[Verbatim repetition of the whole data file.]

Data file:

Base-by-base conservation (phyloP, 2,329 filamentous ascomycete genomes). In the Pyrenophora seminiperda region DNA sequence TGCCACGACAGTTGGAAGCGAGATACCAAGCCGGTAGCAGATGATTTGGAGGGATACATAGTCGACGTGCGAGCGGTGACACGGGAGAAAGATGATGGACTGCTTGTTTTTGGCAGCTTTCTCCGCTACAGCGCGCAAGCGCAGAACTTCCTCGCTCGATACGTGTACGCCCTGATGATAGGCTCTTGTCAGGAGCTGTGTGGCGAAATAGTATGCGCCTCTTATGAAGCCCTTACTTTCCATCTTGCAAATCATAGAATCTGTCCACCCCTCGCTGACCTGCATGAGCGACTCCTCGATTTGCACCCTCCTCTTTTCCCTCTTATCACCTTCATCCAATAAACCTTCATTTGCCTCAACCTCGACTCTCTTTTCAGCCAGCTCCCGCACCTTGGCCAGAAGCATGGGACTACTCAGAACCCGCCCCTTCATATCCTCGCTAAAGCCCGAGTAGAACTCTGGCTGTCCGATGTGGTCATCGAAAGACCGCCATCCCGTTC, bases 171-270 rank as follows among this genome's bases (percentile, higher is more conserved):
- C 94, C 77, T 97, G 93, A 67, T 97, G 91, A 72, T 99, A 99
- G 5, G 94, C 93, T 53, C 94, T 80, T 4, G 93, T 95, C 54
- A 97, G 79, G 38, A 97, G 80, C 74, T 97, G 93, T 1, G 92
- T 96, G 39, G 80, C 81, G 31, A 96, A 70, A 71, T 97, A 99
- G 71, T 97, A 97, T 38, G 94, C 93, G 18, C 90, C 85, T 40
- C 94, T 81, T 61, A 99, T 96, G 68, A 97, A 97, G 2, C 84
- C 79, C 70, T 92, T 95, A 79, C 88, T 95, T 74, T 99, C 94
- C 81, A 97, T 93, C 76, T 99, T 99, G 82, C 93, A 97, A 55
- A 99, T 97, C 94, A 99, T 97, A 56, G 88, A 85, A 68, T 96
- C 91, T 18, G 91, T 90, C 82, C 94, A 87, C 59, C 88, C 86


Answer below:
Base-by-base conservation (phyloP, 2,329 filamentous ascomycete genomes). In the Pyrenophora seminiperda region DNA sequence TGCCACGACAGTTGGAAGCGAGATACCAAGCCGGTAGCAGATGATTTGGAGGGATACATAGTCGACGTGCGAGCGGTGACACGGGAGAAAGATGATGGACTGCTTGTTTTTGGCAGCTTTCTCCGCTACAGCGCGCAAGCGCAGAACTTCCTCGCTCGATACGTGTACGCCCTGATGATAGGCTCTTGTCAGGAGCTGTGTGGCGAAATAGTATGCGCCTCTTATGAAGCCCTTACTTTCCATCTTGCAAATCATAGAATCTGTCCACCCCTCGCTGACCTGCATGAGCGACTCCTCGATTTGCACCCTCCTCTTTTCCCTCTTATCACCTTCATCCAATAAACCTTCATTTGCCTCAACCTCGACTCTCTTTTCAGCCAGCTCCCGCACCTTGGCCAGAAGCATGGGACTACTCAGAACCCGCCCCTTCATATCCTCGCTAAAGCCCGAGTAGAACTCTGGCTGTCCGATGTGGTCATCGAAAGACCGCCATCCCGTTC, bases 171-270 rank as follows among this genome's bases (percentile, higher is more conserved):
- C 94, C 77, T 97, G 93, A 67, T 97, G 91, A 72, T 99, A 99
- G 5, G 94, C 93, T 53, C 94, T 80, T 4, G 93, T 95, C 54
- A 97, G 79, G 38, A 97, G 80, C 74, T 97, G 93, T 1, G 92
- T 96, G 39, G 80, C 81, G 31, A 96, A 70, A 71, T 97, A 99
- G 71, T 97, A 97, T 38, G 94, C 93, G 18, C 90, C 85, T 40
- C 94, T 81, T 61, A 99, T 96, G 68, A 97, A 97, G 2, C 84
- C 79, C 70, T 92, T 95, A 79, C 88, T 95, T 74, T 99, C 94
- C 81, A 97, T 93, C 76, T 99, T 99, G 82, C 93, A 97, A 55
- A 99, T 97, C 94, A 99, T 97, A 56, G 88, A 85, A 68, T 96
- C 91, T 18, G 91, T 90, C 82, C 94, A 87, C 59, C 88, C 86